Tracking the big bad wolf in Italy

Last March, The European Safari Company organized a press trip to the Central Apennines, to further spread the word on the amazing opportunities this area has to offer.

With four journalists from The Netherlands, Belgium and the United Kingdom, we were going to track wolves in the snow. An exhilarating, but also slightly scary prospect. Because let’s face it, wolves don’t have the best reputation, consistently playing ‘the bad guy’ in many fairytales, and being portrayed in the media as the slaughterers of white fluffy sheep.

But research from one of our journalists showed the presence of wolves has many benefits, with ecologists believing that reintroducing wolves would create more of a ‘natural’ landscape dotted with different types of habitats for many animals*. 

And, just as important, wolves are very shy animals and rarely show themselves to humans. In the Central Apennines, they have been on the brink of extinction because of man. Sowe would just have to see for ourselves if this big bad wolf really existed.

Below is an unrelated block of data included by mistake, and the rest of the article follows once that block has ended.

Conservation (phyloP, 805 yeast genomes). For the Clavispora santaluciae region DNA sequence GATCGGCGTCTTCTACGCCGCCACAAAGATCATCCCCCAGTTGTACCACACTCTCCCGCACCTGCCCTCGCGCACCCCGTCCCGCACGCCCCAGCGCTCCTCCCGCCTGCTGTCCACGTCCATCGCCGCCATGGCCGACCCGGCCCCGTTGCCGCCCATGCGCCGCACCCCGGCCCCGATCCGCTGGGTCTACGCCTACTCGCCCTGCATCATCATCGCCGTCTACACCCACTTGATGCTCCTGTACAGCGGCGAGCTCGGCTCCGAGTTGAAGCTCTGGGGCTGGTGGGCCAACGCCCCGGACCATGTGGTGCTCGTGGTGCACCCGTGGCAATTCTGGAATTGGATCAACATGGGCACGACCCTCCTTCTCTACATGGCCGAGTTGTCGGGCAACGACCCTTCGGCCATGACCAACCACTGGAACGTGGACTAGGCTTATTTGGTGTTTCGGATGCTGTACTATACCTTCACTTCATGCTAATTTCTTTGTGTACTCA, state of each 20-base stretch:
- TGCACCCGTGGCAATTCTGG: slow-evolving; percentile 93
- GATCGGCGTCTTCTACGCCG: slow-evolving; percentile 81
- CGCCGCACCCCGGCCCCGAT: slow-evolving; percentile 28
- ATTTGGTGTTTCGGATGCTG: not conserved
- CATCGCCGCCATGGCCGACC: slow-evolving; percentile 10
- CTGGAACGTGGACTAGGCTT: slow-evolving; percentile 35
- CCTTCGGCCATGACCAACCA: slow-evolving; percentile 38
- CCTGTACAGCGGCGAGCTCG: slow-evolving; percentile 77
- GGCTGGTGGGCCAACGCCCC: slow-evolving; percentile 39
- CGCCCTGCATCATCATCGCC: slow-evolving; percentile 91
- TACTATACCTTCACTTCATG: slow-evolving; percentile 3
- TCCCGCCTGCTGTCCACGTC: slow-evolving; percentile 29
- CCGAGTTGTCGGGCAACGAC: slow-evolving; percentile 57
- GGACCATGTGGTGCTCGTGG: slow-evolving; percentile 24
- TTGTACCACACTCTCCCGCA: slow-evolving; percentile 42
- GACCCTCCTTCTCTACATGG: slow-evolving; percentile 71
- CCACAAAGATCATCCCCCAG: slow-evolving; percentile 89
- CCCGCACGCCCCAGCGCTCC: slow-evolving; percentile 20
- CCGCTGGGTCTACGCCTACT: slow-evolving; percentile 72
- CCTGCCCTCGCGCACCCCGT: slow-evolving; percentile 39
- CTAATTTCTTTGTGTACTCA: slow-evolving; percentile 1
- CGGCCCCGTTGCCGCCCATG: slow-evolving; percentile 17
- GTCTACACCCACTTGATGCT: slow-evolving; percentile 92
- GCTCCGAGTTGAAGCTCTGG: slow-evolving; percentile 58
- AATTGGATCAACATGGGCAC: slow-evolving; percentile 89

Our local partner Wildlife Adventures had organized everything perfectly on the ground. We stayed in a lovely hotel in Pescasseroli and were met by our guide Valeria who showed us where we would track wolves over the next few days. She turned out to be incredibly knowledgeable about the area, teaching us about wolf tracks, wolf scats, and pretty much everything else there was to know on the local flora and fauna.

 

Over the next three days, we hiked and snowshoed our way through the area, sleeping a night in the very comfortable Mountain Refuge, still surrounded by metres of snow, which only added to it’s beautiful location in the midst of Abruzzo National Park. But no matter how many tracks we found, and how aware we were of it’s presence in the area, the wolf did not show itself to us. 

 We spoke with local farmers and learnt about how this area is being rewilded and it’s inhabitants – both human and animal – must co-exist. This seems to be going remarkably well and it sure hasn’t impacted the quality of the local cheeses and wine. We’re in Italy after all and the food is nothing short of incredible - every day.

On our last night we are treated to a wolf howling session, where a tape with lone wolf howling is played shortly to determine if there are wolves in the area that will ‘greet’ them by howling as well. Within seconds, the howls on the tape are met by real life howls. Of real wolves. That seem to be only metres away.  

And suddenly spotting this shy and not so big bad wolf with our own eyes is not important at all anymore. Hearing them, surrounded by darkness, is simply magic.

*Read the full article from the Independent here